This sub-theme is also a fine addition to the plot – director Anno deftly portrays the soldiers and veterans’ “bleak feeling of isolation” from the present. After wars, most veterans have difficulty adjusting to normal life, to the community around them, and to society – Anno delicately weaves this reality into the story of two Gunbuster pilots, and thanks to that, viewers feel how great the emotional burden of Amano and Noriko is.

After ending the great battle of humanity’s last stand with a sakuga filled with will and energy tributing to “Musashi’s Last Stand”, director Anno continued to push viewers’ emotions by letting Noriko and Amano return to Earth after 12,000 years, a scene that made my heart ache. Fortunately, Hideaki Anno at this time was not so depressed and still let the two sisters have a bitter but still heartwarming ending. The “Welcome Home” with the last letter misspelled at the end rekindled a glimmer of hope in their hearts, and when they flew back to Earth, the episode was colored again, showing that, despite going through a lot of grief and loss, the two Gunbuster pilots were finally more or less connected to the present.

Through Gunbuster, we also feel the worldview of Hideaki Anno at that time. His thoughts on humanity and the world are best seen in the conversation between Amano and her subordinate at the beginning of the final episode: the soldier thinks it was the galaxy that sends monsters to destroy humanity, so humans should surrender to fate, but Amano counters and convinces him that whether human existence is right or wrong, good or bad, survival is the most important.

Although Amano and Noriko suffered a lot of emotional trauma, thanks to their determination and efforts, they created many miracles and saved humanity many times. Humans in Gunbuster, although considered by the whole galaxy as bacteria to be eradicated, still survive in the end, even if they have to sacrifice a lot of things, such as Earth and Jupiter resources, or to make morally questionable decisions, such as destroying the entire galaxy. Although he is always skeptical, constantly asking questions about people and life, and forcing the characters to go through painful situations, in the end, Hideaki Anno still puts his faith in humanity, in life, in the ideal that will and effort will lead to a bright tomorrow.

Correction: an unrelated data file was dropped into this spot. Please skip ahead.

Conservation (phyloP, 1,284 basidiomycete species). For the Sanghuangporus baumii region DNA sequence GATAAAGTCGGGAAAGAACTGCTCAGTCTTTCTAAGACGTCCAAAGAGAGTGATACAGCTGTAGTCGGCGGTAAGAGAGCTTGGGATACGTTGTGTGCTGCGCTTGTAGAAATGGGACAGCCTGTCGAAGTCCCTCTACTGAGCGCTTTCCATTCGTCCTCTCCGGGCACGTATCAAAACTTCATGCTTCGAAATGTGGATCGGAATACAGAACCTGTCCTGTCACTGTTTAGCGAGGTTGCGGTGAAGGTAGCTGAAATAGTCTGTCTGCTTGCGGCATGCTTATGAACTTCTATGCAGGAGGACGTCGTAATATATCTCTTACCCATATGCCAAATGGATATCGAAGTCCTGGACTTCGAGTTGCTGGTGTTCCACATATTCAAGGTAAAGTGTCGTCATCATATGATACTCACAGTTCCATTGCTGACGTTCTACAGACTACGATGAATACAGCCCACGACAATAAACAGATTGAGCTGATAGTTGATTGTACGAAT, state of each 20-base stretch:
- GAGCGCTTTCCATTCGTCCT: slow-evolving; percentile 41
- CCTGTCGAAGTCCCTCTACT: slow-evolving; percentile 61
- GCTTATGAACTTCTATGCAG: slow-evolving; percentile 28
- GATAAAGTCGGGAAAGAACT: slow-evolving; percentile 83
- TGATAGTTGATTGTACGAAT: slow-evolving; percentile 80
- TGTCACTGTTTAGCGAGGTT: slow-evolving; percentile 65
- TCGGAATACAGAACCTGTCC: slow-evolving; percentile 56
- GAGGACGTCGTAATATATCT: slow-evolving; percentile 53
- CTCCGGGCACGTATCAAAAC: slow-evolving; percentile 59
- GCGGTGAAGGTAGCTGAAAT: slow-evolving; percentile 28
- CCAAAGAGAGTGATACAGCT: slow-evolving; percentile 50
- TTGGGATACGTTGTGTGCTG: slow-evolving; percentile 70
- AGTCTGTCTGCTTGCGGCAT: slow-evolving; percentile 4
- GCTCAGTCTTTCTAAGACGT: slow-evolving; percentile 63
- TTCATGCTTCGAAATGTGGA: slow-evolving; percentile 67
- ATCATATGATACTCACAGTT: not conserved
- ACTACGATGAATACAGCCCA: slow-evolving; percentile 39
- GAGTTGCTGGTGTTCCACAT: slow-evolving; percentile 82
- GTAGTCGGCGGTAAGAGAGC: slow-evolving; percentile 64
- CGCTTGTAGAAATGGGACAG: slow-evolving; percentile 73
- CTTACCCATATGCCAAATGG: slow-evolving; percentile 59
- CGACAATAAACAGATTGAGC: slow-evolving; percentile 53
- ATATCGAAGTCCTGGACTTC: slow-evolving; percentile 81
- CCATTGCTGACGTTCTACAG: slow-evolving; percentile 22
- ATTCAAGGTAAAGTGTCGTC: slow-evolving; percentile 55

To me, Gunbuster‘s character department, although not too unique, is still enough to impress. My favorite character is of course Noriko, a gullible girl who lacks courage to transform into an extremely strong and courageous person.

Noriko’s growth isn’t particularly remarkable (though the moments in it are still touching, thanks to director Anno) as it’s not much different from Top Gun‘s development of Maverick: both were haunted by their fathers’death (who both fought for the army), then were psychologically affected by indirectly causing the death of their combat partner, and finally recovered thanks to their instructors.

  Only since Noriko started piloting the Gunbuster has she become one of my favorite Super Robot pilots, thanks to her indomitable spirit and Noriko Hidaka’s amazing voice. The outstanding moments in episodes 4, 5, 6 put Noriko Takaya on a par with classic names like Ryoma Nagare or Kouji Kabuto.

The two supporting characters, Coach Ota and Amano, although the film time was too short for them to develop, still left their own mark.
Coach Ota falls in one of my favorite character types: the father figure type. For Amano and Noriko, Coach is like their second father and brother. Not only does he care about his two students, but he also pushes them roughly so that Amano and Noriko can reach their full potential. The sacrifice behind the front lines of Coach Ota is the catalyst for the Gunbuster pair of pilots to create miracles.

Kazumi Amano is the necessary contrast for Noriko to reach her full potential. At first, in contrast to Noriko who is a gullible girl, a bit goofy and weak, Amano gives the impression of being a strong, confident and a bit cold senior. Noriko and Kazumi Amano’s relationship isn’t very developed, but one can still see how much Amano cares for her sworn sister. She doesn’t mind hurting Noriko, if it keeps Noriko safe, and thanks to her, Noriko has to face the cold and hard reality. She also has a very soft side inside, but in the end it was thanks to Noriko that Amano overcame it and became even stronger than before.